Nigel Farage has been lapping up the attention bestowed on him following US President-elect Donald Trump’s suggestion that the former UKIP leader be appointed as Britain’s Ambassador to Washington.
Mr Farage responded by throwing a party at The Ritz (Mayfair’s working men’s club) at which he was presented with a pyramid of Ferrero Rocher chocolates (in reference to an ultra-corny TV advert in the late 1990s which featured an ambassador’s reception and remains the indelible impression the British public have of diplomatic life as one long succession of cocktail parties).
Mr Farage’s amusements are a distraction from a more serious point. Is it appropriate for a president-elect to intervene in the appointment of a foreign power’s representative (via Twitter, no less)? The British Foreign Secretary Boris Johnson gave the idea short shrift, responding that there was “no vacancy” for the Washington job – and besides, Britain, unlike the US and many other countries, rarely sends a political appointee to top posts (although Prime Ministers usually check that the person in the job is “one of us” as Margaret Thatcher famously used to say).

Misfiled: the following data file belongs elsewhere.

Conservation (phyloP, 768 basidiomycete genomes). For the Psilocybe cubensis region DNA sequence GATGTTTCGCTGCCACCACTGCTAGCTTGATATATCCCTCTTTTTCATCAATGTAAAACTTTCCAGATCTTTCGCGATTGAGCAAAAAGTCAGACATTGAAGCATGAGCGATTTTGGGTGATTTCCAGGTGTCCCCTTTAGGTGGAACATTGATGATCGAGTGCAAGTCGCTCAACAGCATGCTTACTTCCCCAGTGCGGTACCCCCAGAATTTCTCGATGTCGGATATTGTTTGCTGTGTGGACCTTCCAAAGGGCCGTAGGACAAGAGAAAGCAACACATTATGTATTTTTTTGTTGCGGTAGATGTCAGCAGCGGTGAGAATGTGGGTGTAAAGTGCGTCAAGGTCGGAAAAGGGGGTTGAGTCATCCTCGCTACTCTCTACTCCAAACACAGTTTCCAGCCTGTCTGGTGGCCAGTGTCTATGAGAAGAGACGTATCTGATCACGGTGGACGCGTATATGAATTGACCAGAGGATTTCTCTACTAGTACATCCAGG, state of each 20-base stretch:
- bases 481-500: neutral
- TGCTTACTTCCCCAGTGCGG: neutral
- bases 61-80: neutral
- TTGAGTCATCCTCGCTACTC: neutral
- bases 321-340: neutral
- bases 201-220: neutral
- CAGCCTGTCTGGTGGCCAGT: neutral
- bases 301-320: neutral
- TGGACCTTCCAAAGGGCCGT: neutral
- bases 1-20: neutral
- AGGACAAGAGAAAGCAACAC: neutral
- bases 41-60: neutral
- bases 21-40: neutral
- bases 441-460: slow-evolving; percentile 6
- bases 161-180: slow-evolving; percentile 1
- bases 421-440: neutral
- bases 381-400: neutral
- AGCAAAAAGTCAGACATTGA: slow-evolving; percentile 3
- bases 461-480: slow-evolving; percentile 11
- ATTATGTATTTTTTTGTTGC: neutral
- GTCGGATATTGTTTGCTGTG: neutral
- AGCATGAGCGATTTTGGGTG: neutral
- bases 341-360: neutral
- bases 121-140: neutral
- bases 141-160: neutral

And Nigel Farage is definitely not “one of us”. Although having someone in DC with such a close rapport with the US President has its merits. But if you are too chummy there is a high risk of contracting what the High Commissioner for Australia Alexander Downer calls “local-itis” – the diplomatic disease where you become so fond of a posting you lose your objectivity. It’s vital that an ambassador, especially to a close ally, is to be able to be frank. If you lose perspective and are too friendly things can go badly awry.
Of course giving an awkward politician a token ambassadorship to far-flung post where they can be removed from local politics and do no damage abroad can be useful. But Washington is no such post.
The episode also got tongues wagging about who would be taking up Residence in Winfield House once Ambassador Barzun has departed. Anti-Trump commentators hit back suggesting Bruce Springstein, a sworn Democrat and vocal opponent of Donald Trump.
Sadly, it’s highly unlikely that The Boss will be The Boss in London.